As tensions between Washington and Managua escalated last week, U.S. and Soviet officials readied their warships. But the preparations were not for a naval clash over Nicaragua, where the Soviet-supported Sandinistas announced the suspension of a ceasefire with U.S.-backed contra rebels. Instead, they were for a December shipboard summit between presidents George Bush and Mikhail Gorbachev in the Mediterranean Sea off the coast of Malta. In Washington and Moscow, simultaneous announcements stressed that the seaborne meeting would be informal and unstructured, leaving substantive issues for a fullscale summit next year. “This is to get to know each other,” said Soviet Foreign Minister Eduard Shevardnadze in Moscow. And Bush told reporters in Washington that the “interim” sessions with Gorbachev—alter-
nating between U.S. and Soviet vessels—are a chance for the two leaders to “put our feet up” and exchange views on a number of subjects, including the state of their respective economies and the dramatic changes sweeping Eastern Europe.
In fact, Eastern Europe appears to be the driving force behind the Dec. 2 and 3 meeting. For Gorbachev, the talks provide an opportunity to press Bush for reassurance that Washington will not try to exploit growing democratization among Warsaw Pact nations for strategic advantage. For Bush, they are a chance to gauge Gorbachev’s sincerity in allowing his Communist allies to pursue their own political and economic paths. Bush, who visited Poland and Hungary last summer, said that he had called for the informal talks with the Soviet leader—contradicting his often-stated preference for formal summit meetings—because of “consultation with our allies” and his desire not to “miss something.” The move followed months of mixed signals from Washington. Some administration officials have hewed to a traditionally hard, anti-Communist line, while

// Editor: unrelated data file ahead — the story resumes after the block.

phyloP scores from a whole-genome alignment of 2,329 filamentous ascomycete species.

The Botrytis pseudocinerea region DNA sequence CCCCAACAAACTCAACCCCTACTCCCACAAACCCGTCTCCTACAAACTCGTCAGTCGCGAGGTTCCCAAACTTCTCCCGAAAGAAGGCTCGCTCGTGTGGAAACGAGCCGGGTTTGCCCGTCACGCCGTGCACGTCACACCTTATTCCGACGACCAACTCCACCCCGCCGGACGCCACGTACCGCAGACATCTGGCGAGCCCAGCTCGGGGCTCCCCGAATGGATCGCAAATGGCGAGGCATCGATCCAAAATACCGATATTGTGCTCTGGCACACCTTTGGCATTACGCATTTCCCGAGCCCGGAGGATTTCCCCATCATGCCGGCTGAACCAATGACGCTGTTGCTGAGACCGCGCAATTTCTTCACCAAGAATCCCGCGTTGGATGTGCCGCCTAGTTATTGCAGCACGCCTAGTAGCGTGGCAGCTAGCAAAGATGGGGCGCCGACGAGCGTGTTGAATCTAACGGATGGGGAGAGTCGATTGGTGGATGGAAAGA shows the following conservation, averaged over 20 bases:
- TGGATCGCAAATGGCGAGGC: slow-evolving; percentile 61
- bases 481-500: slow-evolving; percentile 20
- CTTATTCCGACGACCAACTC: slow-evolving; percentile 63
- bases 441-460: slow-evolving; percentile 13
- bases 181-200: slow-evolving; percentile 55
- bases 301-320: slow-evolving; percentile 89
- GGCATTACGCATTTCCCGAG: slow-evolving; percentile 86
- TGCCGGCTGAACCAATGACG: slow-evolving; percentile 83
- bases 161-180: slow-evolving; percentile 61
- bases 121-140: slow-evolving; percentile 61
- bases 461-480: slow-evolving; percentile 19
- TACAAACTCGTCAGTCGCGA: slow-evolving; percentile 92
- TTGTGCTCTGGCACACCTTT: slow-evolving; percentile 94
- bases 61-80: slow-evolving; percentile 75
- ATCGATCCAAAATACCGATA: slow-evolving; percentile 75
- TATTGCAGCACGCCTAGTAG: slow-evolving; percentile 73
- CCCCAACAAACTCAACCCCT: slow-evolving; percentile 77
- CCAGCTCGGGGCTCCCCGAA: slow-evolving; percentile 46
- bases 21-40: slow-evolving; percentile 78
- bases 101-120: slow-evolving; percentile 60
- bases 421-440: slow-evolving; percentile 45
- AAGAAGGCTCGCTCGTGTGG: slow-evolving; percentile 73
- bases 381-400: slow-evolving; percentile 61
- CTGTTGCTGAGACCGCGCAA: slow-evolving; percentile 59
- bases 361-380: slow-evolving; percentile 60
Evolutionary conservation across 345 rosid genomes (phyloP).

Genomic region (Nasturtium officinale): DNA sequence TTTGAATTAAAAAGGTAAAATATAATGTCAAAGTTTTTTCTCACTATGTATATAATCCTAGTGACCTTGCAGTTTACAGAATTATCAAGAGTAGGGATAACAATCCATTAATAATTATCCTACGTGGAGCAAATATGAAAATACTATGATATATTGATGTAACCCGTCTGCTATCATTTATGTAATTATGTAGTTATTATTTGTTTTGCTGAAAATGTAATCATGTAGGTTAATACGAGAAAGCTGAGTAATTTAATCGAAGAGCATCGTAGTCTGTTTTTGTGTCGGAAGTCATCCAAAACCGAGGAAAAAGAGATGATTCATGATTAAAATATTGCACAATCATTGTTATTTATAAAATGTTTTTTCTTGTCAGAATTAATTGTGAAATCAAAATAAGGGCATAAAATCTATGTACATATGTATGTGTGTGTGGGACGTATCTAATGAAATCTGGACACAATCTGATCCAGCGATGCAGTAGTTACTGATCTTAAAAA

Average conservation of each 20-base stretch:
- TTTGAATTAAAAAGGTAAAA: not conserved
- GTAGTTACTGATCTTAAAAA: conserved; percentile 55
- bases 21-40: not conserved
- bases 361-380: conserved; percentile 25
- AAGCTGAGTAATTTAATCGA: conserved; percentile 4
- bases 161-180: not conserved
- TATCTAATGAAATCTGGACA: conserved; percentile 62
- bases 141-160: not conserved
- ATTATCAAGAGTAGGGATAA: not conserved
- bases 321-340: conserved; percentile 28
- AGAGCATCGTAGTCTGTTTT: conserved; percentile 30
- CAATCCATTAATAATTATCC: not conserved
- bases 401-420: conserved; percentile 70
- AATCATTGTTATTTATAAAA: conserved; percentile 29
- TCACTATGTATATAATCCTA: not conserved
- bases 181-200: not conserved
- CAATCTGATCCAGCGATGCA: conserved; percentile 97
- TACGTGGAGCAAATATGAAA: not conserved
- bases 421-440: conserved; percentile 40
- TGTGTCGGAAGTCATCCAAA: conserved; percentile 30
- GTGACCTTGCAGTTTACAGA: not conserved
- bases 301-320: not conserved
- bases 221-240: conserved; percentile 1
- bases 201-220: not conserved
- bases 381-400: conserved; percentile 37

others have insisted that it was in the West’s interest to help Gorbachev achieve genuine reform. In the end, Washington observers said that simple politics proved decisive: Bush does not want to be remembered as the man who bungled the chance to end the Cold War.
The President claimed that he had been secretly planning talks with Gorbachev since July. But that extreme secrecy left the Pentagon scrambling last week for a suitable ship for the floating summit. And the unusual choice of Malta as the summit site dictates particularly tight security measures: Libya, which lies just 220 miles to the south, has engaged in dogfights with U.S. warplanes over the area. But, for all the logistical headaches, the announcement of the saltwater summit has already buoyed the hopes for improved U.S.-Soviet relations.
The story you want is part of the Maclean’s Archives. To access it, log in here or sign up for your free 30-day trial.
Experience anything and everything Maclean's has ever published — over 3,500 issues and 150,000 articles, images and advertisements — since 1905. Browse on your own, or explore our curated collections and timely recommendations.WATCH THIS VIDEO for highlights of everything the Maclean's Archives has to offer.